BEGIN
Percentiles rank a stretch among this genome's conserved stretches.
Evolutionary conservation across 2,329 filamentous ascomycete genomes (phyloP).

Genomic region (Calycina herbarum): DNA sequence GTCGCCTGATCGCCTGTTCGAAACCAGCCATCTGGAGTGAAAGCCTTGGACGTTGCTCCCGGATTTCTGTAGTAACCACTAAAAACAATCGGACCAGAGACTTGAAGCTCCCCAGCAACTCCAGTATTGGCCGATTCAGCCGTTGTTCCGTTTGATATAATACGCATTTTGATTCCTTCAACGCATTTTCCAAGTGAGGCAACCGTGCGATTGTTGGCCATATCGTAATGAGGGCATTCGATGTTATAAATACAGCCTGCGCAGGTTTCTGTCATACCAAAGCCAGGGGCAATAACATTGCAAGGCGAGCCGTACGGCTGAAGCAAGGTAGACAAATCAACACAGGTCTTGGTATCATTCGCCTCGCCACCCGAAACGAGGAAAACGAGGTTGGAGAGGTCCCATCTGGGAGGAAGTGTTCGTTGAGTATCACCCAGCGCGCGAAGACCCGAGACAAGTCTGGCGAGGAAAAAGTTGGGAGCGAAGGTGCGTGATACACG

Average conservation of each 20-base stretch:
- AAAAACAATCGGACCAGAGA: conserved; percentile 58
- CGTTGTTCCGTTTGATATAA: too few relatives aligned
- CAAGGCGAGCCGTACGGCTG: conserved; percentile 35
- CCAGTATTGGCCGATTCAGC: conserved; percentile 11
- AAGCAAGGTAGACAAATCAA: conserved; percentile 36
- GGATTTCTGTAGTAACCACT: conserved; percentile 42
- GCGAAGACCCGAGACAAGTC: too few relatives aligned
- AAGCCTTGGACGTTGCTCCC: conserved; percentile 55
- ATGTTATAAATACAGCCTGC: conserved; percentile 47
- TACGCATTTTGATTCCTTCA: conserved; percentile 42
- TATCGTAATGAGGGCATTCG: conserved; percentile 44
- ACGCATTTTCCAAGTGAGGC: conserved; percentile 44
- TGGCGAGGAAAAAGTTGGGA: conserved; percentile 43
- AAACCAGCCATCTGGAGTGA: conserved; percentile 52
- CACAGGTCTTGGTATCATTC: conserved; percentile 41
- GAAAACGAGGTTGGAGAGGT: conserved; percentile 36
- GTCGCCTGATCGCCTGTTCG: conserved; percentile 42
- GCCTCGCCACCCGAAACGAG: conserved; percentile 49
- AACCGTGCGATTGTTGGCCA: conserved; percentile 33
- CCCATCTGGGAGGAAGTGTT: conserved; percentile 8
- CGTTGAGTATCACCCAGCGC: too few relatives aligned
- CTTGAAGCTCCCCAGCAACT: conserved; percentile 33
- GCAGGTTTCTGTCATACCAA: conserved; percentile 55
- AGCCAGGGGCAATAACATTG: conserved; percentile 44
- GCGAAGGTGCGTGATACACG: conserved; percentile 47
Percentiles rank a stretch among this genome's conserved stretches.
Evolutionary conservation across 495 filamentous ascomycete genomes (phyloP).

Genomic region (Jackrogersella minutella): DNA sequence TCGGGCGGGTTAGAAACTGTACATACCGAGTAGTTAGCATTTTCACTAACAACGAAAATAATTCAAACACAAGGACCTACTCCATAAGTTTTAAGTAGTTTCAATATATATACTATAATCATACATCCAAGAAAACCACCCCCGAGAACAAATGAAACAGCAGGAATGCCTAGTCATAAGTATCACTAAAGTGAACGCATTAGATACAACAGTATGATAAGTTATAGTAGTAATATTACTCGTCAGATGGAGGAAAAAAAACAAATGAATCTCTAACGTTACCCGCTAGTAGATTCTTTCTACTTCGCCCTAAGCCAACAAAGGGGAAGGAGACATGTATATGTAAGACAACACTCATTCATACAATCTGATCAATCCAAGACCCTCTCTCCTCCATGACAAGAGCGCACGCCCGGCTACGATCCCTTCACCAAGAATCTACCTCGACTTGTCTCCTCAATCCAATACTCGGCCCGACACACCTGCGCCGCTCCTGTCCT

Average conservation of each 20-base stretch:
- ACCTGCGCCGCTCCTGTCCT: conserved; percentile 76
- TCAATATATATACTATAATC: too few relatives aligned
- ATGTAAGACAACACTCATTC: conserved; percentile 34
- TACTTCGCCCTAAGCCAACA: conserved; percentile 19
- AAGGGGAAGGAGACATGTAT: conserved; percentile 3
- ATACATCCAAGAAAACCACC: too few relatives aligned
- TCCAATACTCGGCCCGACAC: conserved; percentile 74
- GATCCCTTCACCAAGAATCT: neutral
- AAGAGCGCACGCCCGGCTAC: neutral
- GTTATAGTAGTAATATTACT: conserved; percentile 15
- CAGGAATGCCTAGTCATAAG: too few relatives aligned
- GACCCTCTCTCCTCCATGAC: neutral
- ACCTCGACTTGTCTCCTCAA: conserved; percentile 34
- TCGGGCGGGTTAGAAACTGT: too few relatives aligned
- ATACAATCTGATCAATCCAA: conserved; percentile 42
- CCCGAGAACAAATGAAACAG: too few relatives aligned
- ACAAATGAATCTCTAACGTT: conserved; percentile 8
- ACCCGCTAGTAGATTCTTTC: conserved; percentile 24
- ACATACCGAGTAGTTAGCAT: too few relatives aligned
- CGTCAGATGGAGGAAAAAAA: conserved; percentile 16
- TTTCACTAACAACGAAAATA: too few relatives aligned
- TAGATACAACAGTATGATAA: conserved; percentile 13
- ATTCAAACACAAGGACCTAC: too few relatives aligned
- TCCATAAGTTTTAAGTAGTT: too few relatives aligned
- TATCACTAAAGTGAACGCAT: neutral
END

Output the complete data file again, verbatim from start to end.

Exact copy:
Percentiles rank a stretch among this genome's conserved stretches.
Evolutionary conservation across 2,329 filamentous ascomycete genomes (phyloP).

Genomic region (Calycina herbarum): DNA sequence GTCGCCTGATCGCCTGTTCGAAACCAGCCATCTGGAGTGAAAGCCTTGGACGTTGCTCCCGGATTTCTGTAGTAACCACTAAAAACAATCGGACCAGAGACTTGAAGCTCCCCAGCAACTCCAGTATTGGCCGATTCAGCCGTTGTTCCGTTTGATATAATACGCATTTTGATTCCTTCAACGCATTTTCCAAGTGAGGCAACCGTGCGATTGTTGGCCATATCGTAATGAGGGCATTCGATGTTATAAATACAGCCTGCGCAGGTTTCTGTCATACCAAAGCCAGGGGCAATAACATTGCAAGGCGAGCCGTACGGCTGAAGCAAGGTAGACAAATCAACACAGGTCTTGGTATCATTCGCCTCGCCACCCGAAACGAGGAAAACGAGGTTGGAGAGGTCCCATCTGGGAGGAAGTGTTCGTTGAGTATCACCCAGCGCGCGAAGACCCGAGACAAGTCTGGCGAGGAAAAAGTTGGGAGCGAAGGTGCGTGATACACG

Average conservation of each 20-base stretch:
- AAAAACAATCGGACCAGAGA: conserved; percentile 58
- CGTTGTTCCGTTTGATATAA: too few relatives aligned
- CAAGGCGAGCCGTACGGCTG: conserved; percentile 35
- CCAGTATTGGCCGATTCAGC: conserved; percentile 11
- AAGCAAGGTAGACAAATCAA: conserved; percentile 36
- GGATTTCTGTAGTAACCACT: conserved; percentile 42
- GCGAAGACCCGAGACAAGTC: too few relatives aligned
- AAGCCTTGGACGTTGCTCCC: conserved; percentile 55
- ATGTTATAAATACAGCCTGC: conserved; percentile 47
- TACGCATTTTGATTCCTTCA: conserved; percentile 42
- TATCGTAATGAGGGCATTCG: conserved; percentile 44
- ACGCATTTTCCAAGTGAGGC: conserved; percentile 44
- TGGCGAGGAAAAAGTTGGGA: conserved; percentile 43
- AAACCAGCCATCTGGAGTGA: conserved; percentile 52
- CACAGGTCTTGGTATCATTC: conserved; percentile 41
- GAAAACGAGGTTGGAGAGGT: conserved; percentile 36
- GTCGCCTGATCGCCTGTTCG: conserved; percentile 42
- GCCTCGCCACCCGAAACGAG: conserved; percentile 49
- AACCGTGCGATTGTTGGCCA: conserved; percentile 33
- CCCATCTGGGAGGAAGTGTT: conserved; percentile 8
- CGTTGAGTATCACCCAGCGC: too few relatives aligned
- CTTGAAGCTCCCCAGCAACT: conserved; percentile 33
- GCAGGTTTCTGTCATACCAA: conserved; percentile 55
- AGCCAGGGGCAATAACATTG: conserved; percentile 44
- GCGAAGGTGCGTGATACACG: conserved; percentile 47
Percentiles rank a stretch among this genome's conserved stretches.
Evolutionary conservation across 495 filamentous ascomycete genomes (phyloP).

Genomic region (Jackrogersella minutella): DNA sequence TCGGGCGGGTTAGAAACTGTACATACCGAGTAGTTAGCATTTTCACTAACAACGAAAATAATTCAAACACAAGGACCTACTCCATAAGTTTTAAGTAGTTTCAATATATATACTATAATCATACATCCAAGAAAACCACCCCCGAGAACAAATGAAACAGCAGGAATGCCTAGTCATAAGTATCACTAAAGTGAACGCATTAGATACAACAGTATGATAAGTTATAGTAGTAATATTACTCGTCAGATGGAGGAAAAAAAACAAATGAATCTCTAACGTTACCCGCTAGTAGATTCTTTCTACTTCGCCCTAAGCCAACAAAGGGGAAGGAGACATGTATATGTAAGACAACACTCATTCATACAATCTGATCAATCCAAGACCCTCTCTCCTCCATGACAAGAGCGCACGCCCGGCTACGATCCCTTCACCAAGAATCTACCTCGACTTGTCTCCTCAATCCAATACTCGGCCCGACACACCTGCGCCGCTCCTGTCCT

Average conservation of each 20-base stretch:
- ACCTGCGCCGCTCCTGTCCT: conserved; percentile 76
- TCAATATATATACTATAATC: too few relatives aligned
- ATGTAAGACAACACTCATTC: conserved; percentile 34
- TACTTCGCCCTAAGCCAACA: conserved; percentile 19
- AAGGGGAAGGAGACATGTAT: conserved; percentile 3
- ATACATCCAAGAAAACCACC: too few relatives aligned
- TCCAATACTCGGCCCGACAC: conserved; percentile 74
- GATCCCTTCACCAAGAATCT: neutral
- AAGAGCGCACGCCCGGCTAC: neutral
- GTTATAGTAGTAATATTACT: conserved; percentile 15
- CAGGAATGCCTAGTCATAAG: too few relatives aligned
- GACCCTCTCTCCTCCATGAC: neutral
- ACCTCGACTTGTCTCCTCAA: conserved; percentile 34
- TCGGGCGGGTTAGAAACTGT: too few relatives aligned
- ATACAATCTGATCAATCCAA: conserved; percentile 42
- CCCGAGAACAAATGAAACAG: too few relatives aligned
- ACAAATGAATCTCTAACGTT: conserved; percentile 8
- ACCCGCTAGTAGATTCTTTC: conserved; percentile 24
- ACATACCGAGTAGTTAGCAT: too few relatives aligned
- CGTCAGATGGAGGAAAAAAA: conserved; percentile 16
- TTTCACTAACAACGAAAATA: too few relatives aligned
- TAGATACAACAGTATGATAA: conserved; percentile 13
- ATTCAAACACAAGGACCTAC: too few relatives aligned
- TCCATAAGTTTTAAGTAGTT: too few relatives aligned
- TATCACTAAAGTGAACGCAT: neutral